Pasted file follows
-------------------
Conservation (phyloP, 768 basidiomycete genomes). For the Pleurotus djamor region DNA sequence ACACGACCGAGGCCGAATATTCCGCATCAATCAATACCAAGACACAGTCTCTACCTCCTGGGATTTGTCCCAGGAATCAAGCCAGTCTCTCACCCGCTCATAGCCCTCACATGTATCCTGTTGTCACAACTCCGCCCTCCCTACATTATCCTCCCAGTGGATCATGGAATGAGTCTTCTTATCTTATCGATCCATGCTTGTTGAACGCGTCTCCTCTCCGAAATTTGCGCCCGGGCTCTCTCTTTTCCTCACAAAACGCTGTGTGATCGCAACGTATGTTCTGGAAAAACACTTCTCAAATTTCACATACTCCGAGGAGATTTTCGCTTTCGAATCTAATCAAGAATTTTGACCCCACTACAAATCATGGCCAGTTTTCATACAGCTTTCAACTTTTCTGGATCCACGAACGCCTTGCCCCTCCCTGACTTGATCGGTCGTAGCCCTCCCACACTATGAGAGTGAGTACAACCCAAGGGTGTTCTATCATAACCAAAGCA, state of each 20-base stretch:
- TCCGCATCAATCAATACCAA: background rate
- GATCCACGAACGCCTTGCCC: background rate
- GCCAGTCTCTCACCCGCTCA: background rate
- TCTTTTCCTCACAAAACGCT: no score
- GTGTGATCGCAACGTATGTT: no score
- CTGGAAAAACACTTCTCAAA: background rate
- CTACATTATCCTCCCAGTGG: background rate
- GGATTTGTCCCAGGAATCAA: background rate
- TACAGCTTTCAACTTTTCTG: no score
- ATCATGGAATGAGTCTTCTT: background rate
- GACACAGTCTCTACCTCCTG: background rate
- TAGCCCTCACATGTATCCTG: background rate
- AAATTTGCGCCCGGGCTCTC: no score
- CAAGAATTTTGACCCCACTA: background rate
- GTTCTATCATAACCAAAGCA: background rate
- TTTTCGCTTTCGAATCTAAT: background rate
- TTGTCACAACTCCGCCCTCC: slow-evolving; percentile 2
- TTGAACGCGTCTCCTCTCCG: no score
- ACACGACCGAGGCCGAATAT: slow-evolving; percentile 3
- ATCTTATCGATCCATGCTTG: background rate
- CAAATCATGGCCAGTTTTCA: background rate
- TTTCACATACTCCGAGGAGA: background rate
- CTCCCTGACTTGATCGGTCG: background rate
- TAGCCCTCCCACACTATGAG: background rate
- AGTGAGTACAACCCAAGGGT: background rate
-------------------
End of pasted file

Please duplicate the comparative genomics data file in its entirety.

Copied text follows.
Conservation (phyloP, 768 basidiomycete genomes). For the Pleurotus djamor region DNA sequence ACACGACCGAGGCCGAATATTCCGCATCAATCAATACCAAGACACAGTCTCTACCTCCTGGGATTTGTCCCAGGAATCAAGCCAGTCTCTCACCCGCTCATAGCCCTCACATGTATCCTGTTGTCACAACTCCGCCCTCCCTACATTATCCTCCCAGTGGATCATGGAATGAGTCTTCTTATCTTATCGATCCATGCTTGTTGAACGCGTCTCCTCTCCGAAATTTGCGCCCGGGCTCTCTCTTTTCCTCACAAAACGCTGTGTGATCGCAACGTATGTTCTGGAAAAACACTTCTCAAATTTCACATACTCCGAGGAGATTTTCGCTTTCGAATCTAATCAAGAATTTTGACCCCACTACAAATCATGGCCAGTTTTCATACAGCTTTCAACTTTTCTGGATCCACGAACGCCTTGCCCCTCCCTGACTTGATCGGTCGTAGCCCTCCCACACTATGAGAGTGAGTACAACCCAAGGGTGTTCTATCATAACCAAAGCA, state of each 20-base stretch:
- TCCGCATCAATCAATACCAA: background rate
- GATCCACGAACGCCTTGCCC: background rate
- GCCAGTCTCTCACCCGCTCA: background rate
- TCTTTTCCTCACAAAACGCT: no score
- GTGTGATCGCAACGTATGTT: no score
- CTGGAAAAACACTTCTCAAA: background rate
- CTACATTATCCTCCCAGTGG: background rate
- GGATTTGTCCCAGGAATCAA: background rate
- TACAGCTTTCAACTTTTCTG: no score
- ATCATGGAATGAGTCTTCTT: background rate
- GACACAGTCTCTACCTCCTG: background rate
- TAGCCCTCACATGTATCCTG: background rate
- AAATTTGCGCCCGGGCTCTC: no score
- CAAGAATTTTGACCCCACTA: background rate
- GTTCTATCATAACCAAAGCA: background rate
- TTTTCGCTTTCGAATCTAAT: background rate
- TTGTCACAACTCCGCCCTCC: slow-evolving; percentile 2
- TTGAACGCGTCTCCTCTCCG: no score
- ACACGACCGAGGCCGAATAT: slow-evolving; percentile 3
- ATCTTATCGATCCATGCTTG: background rate
- CAAATCATGGCCAGTTTTCA: background rate
- TTTCACATACTCCGAGGAGA: background rate
- CTCCCTGACTTGATCGGTCG: background rate
- TAGCCCTCCCACACTATGAG: background rate
- AGTGAGTACAACCCAAGGGT: background rate